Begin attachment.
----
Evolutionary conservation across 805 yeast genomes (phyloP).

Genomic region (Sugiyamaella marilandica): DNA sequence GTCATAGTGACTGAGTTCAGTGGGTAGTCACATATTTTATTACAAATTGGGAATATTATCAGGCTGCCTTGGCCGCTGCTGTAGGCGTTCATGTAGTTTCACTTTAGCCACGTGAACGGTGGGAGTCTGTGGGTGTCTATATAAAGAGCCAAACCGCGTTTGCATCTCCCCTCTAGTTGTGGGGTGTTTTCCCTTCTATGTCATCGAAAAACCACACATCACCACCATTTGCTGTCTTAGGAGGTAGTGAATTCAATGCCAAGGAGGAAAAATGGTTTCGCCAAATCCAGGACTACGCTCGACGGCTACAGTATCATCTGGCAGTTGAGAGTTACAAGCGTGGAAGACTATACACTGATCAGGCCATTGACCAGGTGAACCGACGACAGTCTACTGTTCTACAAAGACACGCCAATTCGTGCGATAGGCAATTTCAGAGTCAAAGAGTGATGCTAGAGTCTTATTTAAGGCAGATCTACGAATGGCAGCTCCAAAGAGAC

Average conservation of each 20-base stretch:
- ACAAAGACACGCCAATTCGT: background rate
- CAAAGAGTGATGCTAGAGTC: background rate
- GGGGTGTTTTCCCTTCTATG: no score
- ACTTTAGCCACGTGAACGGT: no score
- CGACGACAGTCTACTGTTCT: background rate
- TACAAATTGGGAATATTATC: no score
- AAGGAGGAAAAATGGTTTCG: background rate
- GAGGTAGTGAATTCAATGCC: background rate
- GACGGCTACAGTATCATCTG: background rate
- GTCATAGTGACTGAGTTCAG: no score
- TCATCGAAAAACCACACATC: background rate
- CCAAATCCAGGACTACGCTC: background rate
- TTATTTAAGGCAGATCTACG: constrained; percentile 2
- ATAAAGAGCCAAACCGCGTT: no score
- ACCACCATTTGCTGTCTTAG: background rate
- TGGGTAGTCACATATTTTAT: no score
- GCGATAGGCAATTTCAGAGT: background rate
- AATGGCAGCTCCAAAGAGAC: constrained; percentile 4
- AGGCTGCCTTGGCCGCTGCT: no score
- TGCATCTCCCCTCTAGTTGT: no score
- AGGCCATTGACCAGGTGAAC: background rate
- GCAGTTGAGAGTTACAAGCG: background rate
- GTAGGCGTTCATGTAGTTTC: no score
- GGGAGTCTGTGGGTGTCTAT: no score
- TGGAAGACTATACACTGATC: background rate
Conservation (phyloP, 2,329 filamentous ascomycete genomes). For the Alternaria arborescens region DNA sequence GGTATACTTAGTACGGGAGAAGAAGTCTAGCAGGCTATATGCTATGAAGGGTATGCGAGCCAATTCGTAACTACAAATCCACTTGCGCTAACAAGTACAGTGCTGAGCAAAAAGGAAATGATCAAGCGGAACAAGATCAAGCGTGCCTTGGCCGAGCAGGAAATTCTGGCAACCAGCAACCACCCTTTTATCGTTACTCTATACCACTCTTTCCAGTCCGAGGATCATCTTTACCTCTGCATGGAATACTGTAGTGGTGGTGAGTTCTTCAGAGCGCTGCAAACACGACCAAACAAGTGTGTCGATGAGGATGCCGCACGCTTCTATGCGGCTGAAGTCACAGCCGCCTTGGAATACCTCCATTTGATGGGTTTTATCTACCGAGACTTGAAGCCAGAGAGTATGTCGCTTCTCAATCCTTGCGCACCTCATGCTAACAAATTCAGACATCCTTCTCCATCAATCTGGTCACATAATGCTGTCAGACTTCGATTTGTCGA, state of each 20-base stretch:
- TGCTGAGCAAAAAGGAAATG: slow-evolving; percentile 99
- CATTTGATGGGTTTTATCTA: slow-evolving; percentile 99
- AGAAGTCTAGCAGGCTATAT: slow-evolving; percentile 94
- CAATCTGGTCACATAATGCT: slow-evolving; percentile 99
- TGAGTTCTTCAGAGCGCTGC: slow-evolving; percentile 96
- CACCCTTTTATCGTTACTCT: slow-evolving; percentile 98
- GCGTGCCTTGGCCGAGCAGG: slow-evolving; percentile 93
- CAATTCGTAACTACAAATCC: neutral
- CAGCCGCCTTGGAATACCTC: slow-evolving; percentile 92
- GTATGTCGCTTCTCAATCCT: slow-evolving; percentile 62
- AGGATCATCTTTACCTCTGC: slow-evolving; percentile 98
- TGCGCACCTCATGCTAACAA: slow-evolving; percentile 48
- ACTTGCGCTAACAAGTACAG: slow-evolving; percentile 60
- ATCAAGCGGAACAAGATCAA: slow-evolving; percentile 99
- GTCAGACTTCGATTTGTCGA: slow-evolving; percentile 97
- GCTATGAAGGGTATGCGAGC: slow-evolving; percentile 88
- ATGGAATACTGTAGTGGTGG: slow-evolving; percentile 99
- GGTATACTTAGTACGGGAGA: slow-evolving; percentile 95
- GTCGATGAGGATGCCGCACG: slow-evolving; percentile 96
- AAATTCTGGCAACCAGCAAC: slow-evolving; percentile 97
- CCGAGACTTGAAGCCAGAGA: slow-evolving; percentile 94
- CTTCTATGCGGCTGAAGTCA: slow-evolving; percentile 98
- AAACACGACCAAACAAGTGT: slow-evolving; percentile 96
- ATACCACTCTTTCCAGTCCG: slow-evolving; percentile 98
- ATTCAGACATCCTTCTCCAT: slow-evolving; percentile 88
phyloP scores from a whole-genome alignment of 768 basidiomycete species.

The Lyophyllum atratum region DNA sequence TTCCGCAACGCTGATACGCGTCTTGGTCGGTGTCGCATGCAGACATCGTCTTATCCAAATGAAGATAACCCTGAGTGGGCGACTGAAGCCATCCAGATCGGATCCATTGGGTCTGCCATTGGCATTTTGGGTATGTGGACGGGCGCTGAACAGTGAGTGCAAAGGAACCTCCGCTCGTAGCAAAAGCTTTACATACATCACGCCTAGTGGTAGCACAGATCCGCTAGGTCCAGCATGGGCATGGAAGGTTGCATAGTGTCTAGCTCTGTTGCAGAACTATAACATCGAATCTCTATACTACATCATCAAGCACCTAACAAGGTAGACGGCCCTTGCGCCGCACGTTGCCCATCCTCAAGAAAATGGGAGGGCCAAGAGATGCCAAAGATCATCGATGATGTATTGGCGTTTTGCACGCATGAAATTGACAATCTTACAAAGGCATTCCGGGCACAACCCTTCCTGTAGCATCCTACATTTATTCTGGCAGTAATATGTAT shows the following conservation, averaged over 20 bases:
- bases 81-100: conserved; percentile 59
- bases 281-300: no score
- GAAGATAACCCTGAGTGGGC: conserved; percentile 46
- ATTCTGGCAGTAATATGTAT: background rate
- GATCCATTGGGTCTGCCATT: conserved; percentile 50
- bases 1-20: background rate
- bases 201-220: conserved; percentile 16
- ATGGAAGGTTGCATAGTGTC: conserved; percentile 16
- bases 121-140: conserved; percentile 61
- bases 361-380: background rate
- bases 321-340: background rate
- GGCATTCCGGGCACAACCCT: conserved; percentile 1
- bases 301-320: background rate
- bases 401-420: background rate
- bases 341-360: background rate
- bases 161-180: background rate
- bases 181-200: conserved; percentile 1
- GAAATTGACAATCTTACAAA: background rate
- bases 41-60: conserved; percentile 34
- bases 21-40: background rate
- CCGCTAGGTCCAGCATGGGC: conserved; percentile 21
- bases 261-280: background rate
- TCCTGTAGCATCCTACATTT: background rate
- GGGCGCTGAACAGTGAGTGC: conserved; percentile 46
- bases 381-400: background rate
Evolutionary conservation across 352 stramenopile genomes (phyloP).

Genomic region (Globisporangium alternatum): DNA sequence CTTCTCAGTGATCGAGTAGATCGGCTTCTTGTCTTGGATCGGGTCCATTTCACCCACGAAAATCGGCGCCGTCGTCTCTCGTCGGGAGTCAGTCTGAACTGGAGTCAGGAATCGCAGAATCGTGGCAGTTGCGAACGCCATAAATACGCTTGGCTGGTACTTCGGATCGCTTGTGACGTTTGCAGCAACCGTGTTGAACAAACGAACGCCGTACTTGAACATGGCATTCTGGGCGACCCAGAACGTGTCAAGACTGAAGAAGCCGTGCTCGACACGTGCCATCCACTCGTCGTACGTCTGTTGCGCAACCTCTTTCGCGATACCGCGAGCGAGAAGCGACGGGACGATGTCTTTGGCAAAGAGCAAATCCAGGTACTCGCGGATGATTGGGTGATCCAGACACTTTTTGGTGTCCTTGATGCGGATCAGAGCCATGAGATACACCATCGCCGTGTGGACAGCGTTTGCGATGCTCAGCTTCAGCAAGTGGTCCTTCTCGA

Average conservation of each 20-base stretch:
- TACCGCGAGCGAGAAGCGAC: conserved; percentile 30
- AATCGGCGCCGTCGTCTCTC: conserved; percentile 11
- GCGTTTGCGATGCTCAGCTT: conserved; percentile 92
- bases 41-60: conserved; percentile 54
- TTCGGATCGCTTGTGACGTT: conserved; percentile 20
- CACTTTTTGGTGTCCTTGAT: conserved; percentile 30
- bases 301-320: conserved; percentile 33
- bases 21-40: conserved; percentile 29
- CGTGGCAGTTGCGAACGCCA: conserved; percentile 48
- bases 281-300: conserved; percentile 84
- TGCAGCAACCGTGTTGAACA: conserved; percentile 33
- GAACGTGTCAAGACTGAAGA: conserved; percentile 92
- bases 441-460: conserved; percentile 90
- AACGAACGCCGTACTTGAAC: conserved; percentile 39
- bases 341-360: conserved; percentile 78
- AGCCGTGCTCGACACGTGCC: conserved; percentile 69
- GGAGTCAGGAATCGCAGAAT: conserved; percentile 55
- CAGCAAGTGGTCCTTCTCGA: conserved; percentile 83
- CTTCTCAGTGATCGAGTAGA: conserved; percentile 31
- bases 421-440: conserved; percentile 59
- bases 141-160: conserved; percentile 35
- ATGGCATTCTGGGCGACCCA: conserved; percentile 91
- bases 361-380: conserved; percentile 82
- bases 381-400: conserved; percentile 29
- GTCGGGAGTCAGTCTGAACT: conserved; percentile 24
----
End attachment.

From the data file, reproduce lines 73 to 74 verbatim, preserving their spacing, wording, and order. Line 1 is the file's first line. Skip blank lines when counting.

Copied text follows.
- bases 181-200: conserved; percentile 1
- GAAATTGACAATCTTACAAA: background rate